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THE DOMAIN NAME SYSTEM. A DEEP DIVE. David Groves, August 2014.

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1 THE DOMAIN NAME SYSTEM. A DEEP DIVE. David Groves, August 2014.

2 Preparation.  Intro and problem reporting.  Install Dig (if you don’t already have it).  Install Firefox.  And the “DNSSEC Validator” Addon.

3 Problem Reporting.  Please report  Errors.  Omissions.  Anything Unclear.  Any real life examples that don’t work anymore.  Reports to

4 Dig ONLY !  When debugging DNS, always use dig.  Don’t use nslookup. Don’t use nslookup  Don’t use host.  Just use dig (drill is acceptable too – but I talk about dig).  Windows: Install guide on next slide.  Mac OSX: Preinstalled since  Linux: In “dnsutils” package on Debian/Ubuntu.

5 Installing Dig on Windows.  Get the bind distribution from  Unzip it somewhere (I like c:\bind\).  Add it to your path (next slide).

6 Adding bind to your path.  Press Windows + Break.  Select “Advanced System Settings” on the left.  Select “Environment Variables” at the bottom.  Select “Path” from the bottom set of variables.  Add “;c:\bind” to the far right of the path.

7 Introduction.

8 What is DNS anyway ?  Wikipedia says :-  The Domain Name System (DNS) is a hierarchical distributed naming system for computers, services, or any resource connected to the Internet or a private network. It associates various information with domain names assigned to each of the participating entities. Most prominently, it translates easily memorized domain names to the numerical IP addresses needed for the purpose of locating computer services and devices worldwide. The Domain Name System is an essential component of the functionality of the Internet.

9 History: DNS is Old.  1983: Paul Mockapetris invents DNS at the UC Irvine.  1984: Students at UC Berkeley create the first version of BIND, still the most common DNS software.  1987: RFC1034 and RFC1035 codify DNS in a way you would recognise today.RFC1034RFC1035

10 Aside: Host Files.  Before DNS, a single “hosts” file was copied around the internet.  It contained the name of everything on the internet.  That made sense in  Modern computers check if a name is in it before using DNS.  Windows: %WINDIR%\system32\drivers\etc\hosts  OSX/Unix: /etc/hosts.  Host files are generally useful for debugging/development/hacks.

11 System and Protocol.  DNS is both the system …  Domain Name System.  And the protocol when using the system.  The DNS protocol.  Working out where to start is hard.  So lets start with the protocol.

12 The DNS Protocol.

13 Protocol Fundamentals.  OSI Layer 5 to 7 protocol.  Can use EITHER UDP:53 or TCP:53.  > 99.9% of DNS traffic is UDP.  But please don’t firewall TCP, it does matter !  Layer3 protocol independent.  It works exactly the same over IPv4 and IPv6.  IPv4 DNS transport can carry IPv6 details (and vice versa)

14 Packet Format.  Decoded (near) perfectly by Wireshark.  Which is good, as it isn’t readable by humans.  Documented in many RFC’s.  See for a list of DNS related RFC’s.http://www.statdns.com/rfc/  Most important are RFC1034, RFC1035, RFC2308, RFC6891.RFC1034RFC1035RFC2308 RFC6891

15 Packet Format.

16 Request / Response.  DNS is mostly a Request / Response protocol.  Questions are sent in Requests.  Answers are sent in Responses.  In English, questions might be :-  What is the IPv4 address of  How do I send mail to  What is the name of ?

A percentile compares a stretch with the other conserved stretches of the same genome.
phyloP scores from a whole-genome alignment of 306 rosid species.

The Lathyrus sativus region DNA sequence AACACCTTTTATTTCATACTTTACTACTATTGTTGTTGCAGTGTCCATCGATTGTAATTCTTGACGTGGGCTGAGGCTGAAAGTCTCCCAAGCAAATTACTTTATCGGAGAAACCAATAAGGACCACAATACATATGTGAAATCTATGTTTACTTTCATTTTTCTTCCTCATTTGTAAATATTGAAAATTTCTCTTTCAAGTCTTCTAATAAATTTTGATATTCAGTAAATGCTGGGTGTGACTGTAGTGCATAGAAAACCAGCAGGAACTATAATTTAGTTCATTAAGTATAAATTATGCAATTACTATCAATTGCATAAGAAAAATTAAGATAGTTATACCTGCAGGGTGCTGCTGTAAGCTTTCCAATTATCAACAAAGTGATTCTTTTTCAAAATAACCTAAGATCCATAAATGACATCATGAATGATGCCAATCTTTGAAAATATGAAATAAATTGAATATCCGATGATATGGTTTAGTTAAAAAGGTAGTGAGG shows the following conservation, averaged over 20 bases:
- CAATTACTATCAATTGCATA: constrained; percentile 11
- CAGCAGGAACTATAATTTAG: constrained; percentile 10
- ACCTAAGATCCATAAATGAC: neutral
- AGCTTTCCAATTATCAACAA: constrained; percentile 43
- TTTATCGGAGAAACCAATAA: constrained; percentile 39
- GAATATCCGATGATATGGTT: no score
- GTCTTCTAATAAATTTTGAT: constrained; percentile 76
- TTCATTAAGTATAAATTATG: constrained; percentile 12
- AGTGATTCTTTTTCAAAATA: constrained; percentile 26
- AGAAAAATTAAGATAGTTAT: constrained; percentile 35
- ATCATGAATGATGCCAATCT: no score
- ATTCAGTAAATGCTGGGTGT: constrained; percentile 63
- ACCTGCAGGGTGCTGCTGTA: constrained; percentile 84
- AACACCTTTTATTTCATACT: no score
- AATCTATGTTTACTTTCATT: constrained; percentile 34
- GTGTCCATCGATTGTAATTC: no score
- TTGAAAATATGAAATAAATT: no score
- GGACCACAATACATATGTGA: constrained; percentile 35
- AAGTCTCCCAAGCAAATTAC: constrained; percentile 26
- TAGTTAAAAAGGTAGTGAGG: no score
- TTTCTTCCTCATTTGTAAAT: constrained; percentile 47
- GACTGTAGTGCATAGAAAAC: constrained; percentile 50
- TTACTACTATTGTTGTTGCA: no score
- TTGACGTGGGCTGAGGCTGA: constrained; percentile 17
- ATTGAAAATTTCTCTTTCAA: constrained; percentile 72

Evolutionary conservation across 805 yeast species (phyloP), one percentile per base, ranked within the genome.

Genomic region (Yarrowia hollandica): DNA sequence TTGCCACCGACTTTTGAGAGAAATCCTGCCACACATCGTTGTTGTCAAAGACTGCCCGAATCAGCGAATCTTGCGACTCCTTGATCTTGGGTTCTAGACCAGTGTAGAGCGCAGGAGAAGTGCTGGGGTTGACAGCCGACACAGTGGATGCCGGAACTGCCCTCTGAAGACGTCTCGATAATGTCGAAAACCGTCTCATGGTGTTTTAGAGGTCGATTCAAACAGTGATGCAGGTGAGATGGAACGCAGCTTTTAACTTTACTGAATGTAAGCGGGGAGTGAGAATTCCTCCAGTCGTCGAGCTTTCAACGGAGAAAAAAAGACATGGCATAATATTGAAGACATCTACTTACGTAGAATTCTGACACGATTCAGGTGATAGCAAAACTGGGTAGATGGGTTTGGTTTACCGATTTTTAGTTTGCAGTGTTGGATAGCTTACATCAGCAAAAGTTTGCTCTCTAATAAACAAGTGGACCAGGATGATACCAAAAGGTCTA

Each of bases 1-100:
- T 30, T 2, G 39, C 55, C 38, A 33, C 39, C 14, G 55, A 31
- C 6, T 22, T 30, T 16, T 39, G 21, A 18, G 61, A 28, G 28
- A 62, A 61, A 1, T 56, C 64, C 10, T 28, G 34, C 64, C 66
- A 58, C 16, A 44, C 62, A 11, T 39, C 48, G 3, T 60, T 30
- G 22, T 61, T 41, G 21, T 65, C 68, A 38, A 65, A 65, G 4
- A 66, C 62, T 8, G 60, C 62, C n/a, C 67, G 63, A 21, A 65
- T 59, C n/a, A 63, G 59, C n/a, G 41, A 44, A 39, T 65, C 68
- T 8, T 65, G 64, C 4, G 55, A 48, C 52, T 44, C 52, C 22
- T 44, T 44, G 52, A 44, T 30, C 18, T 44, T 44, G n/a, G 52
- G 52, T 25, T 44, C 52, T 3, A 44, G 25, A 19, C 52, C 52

17 Question Format  Question Name  The DNS name being looked for.  Question Type  What data is wanted (more later).  Question Class  Almost exclusively “IN”, or Internet Class.

18 Answer Format  Answer Name / Answer Type / Answer Class are just like question.  TTL: How long you can store this answer before asking again.  Response Length and the Response.  The response may have internal structure based on the Type.

19 Compression.  In Names only.  Is a pointer to a previous name (by position in the packet).  Avoids repeating names in DNS packets.

20 TCP vs UDP.  >99.9% of DNS traffic is UDP.  TCP is used in two main scenarios.  For unusually large DNS packets.  For DNS servers synchronising state between each other (more later).

21 Large Packets ?  DNS Protocol Oddity.  With EDNS0 (RFC2671), DNS is one of the few sources of legitimate fragments on the internet.RFC2671  Only really applies to answers > MTU.  Fragments are generally only seen in conjunction with DNSSEC (see later).

22 Fragments ?

23 Large Packets ?  Remember: DNS packet header says how many questions and answers are in the packet.  So incomplete packets can be detected.  If the packet is incomplete, the DNS software will try again using TCP.

24 Common Packet Problems.  RFC1035 defined limits on UDP DNS packet size. RFC1035  UDP messages: 512 bytes or less.  RFC6891 extends this and allows fragments. RFC6891  Lots of implementations ignore this.  Cisco ASA ( 512bytes.  Checkpoint default blocks fragments.  Palo Alto PANOS (< 5.10) default blocks fragments.  People frequently think DNS is UDP only and engineer accordingly.

25 Stub Resolvers.  What do clients do ?

26 Three Types of DNS software.  Stub resolvers.  Embedded into modern operating systems.  Know how to talk to recursive servers.  Recursive servers.  Can answer any question asked of them by talking to authoritative servers.  Authoritative Servers.  Have the answer for particular domain names.

27 FIXME: DIAGRAM GOES HERE

28 Stub Resolvers.  Stub Resolvers are limited DNS software stacks.  They ship with all modern operating systems.  They talk to a limited list of configured list of recursive servers.  They use those recursive servers to resolve all names.  Some cache answers they learn.